The issue with Thicc: Cultural appropriation and body image
Despite its adoption into popular culture, thicc has been criticized as yet another act of cultural appropriation, much like the slang that has come before it (see: “bae”). It’s no secret that having a big butt and curvy body is “on fleek” now, but when we consider these changes in a societal context, more problematic implications arise. Once again, a phrase that is culturally specific to Black communities has made its way into the mainstream. White people and non-Black people of color alike can use these phrases freely while Black folks are denied basic human rights.
It's super telling that white nerd culture has wholesale stolen thicc from AAVE, remains super racist and then also drools over anime girls who are "thicc" but also are drawn with thigh gaps and calls them waifus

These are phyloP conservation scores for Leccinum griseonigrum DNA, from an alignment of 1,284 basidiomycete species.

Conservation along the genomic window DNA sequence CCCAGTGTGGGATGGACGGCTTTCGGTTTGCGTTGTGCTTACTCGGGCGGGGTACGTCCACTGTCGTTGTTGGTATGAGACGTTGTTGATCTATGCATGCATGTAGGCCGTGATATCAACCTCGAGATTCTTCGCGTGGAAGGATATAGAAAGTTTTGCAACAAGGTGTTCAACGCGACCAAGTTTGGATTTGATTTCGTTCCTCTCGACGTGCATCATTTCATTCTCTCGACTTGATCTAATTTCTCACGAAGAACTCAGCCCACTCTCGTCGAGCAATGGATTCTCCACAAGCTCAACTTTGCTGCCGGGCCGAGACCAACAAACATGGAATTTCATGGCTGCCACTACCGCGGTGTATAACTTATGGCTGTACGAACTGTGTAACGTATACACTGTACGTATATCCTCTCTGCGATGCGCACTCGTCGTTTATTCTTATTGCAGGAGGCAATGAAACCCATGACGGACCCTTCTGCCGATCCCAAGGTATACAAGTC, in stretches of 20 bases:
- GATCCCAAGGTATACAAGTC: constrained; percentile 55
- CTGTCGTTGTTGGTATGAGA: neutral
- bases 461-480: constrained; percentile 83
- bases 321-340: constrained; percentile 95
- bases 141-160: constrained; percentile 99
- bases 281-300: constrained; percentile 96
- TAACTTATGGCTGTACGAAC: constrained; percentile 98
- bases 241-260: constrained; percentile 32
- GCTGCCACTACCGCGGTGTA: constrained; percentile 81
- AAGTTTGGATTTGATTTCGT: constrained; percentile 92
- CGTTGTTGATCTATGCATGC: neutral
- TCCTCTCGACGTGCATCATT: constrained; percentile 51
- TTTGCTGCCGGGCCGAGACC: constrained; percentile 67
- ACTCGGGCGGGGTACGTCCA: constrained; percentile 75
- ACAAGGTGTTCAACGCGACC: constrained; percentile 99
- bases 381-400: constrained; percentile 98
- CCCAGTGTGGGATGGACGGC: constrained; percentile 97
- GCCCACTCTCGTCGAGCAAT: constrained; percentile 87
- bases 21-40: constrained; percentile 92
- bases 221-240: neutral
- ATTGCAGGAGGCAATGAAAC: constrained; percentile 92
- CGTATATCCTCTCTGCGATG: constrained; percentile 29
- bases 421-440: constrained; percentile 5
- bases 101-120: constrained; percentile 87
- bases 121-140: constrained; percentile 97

— Head Witch in Charge (@appleciderwitch) June 13, 2018
Not only is it a linguistic issue, but it also speaks to harmful beauty standards that disproportionately affect Black women. Given thousands of years of dangerously negative attitudes toward Black women’s bodies—and their rear ends in particular—the glorification of a thicc figure may seem like a step forward but instead follows a legacy of sexualization and objectification. Furthermore, thicc is just another unattainable body type disguising itself as “fat positivity.” When people say “thicc” or “thick,” they really mean “slim thick,” which doesn’t come in all shapes and sizes.
Slang words would be all fun and games if they existed in a vacuum. But they don’t. The lesson? Be mindful of the meanings behind the words we use, stay thicc with your knowledge, and tread lightly.
Editor’s note: This article is regularly updated for relevance.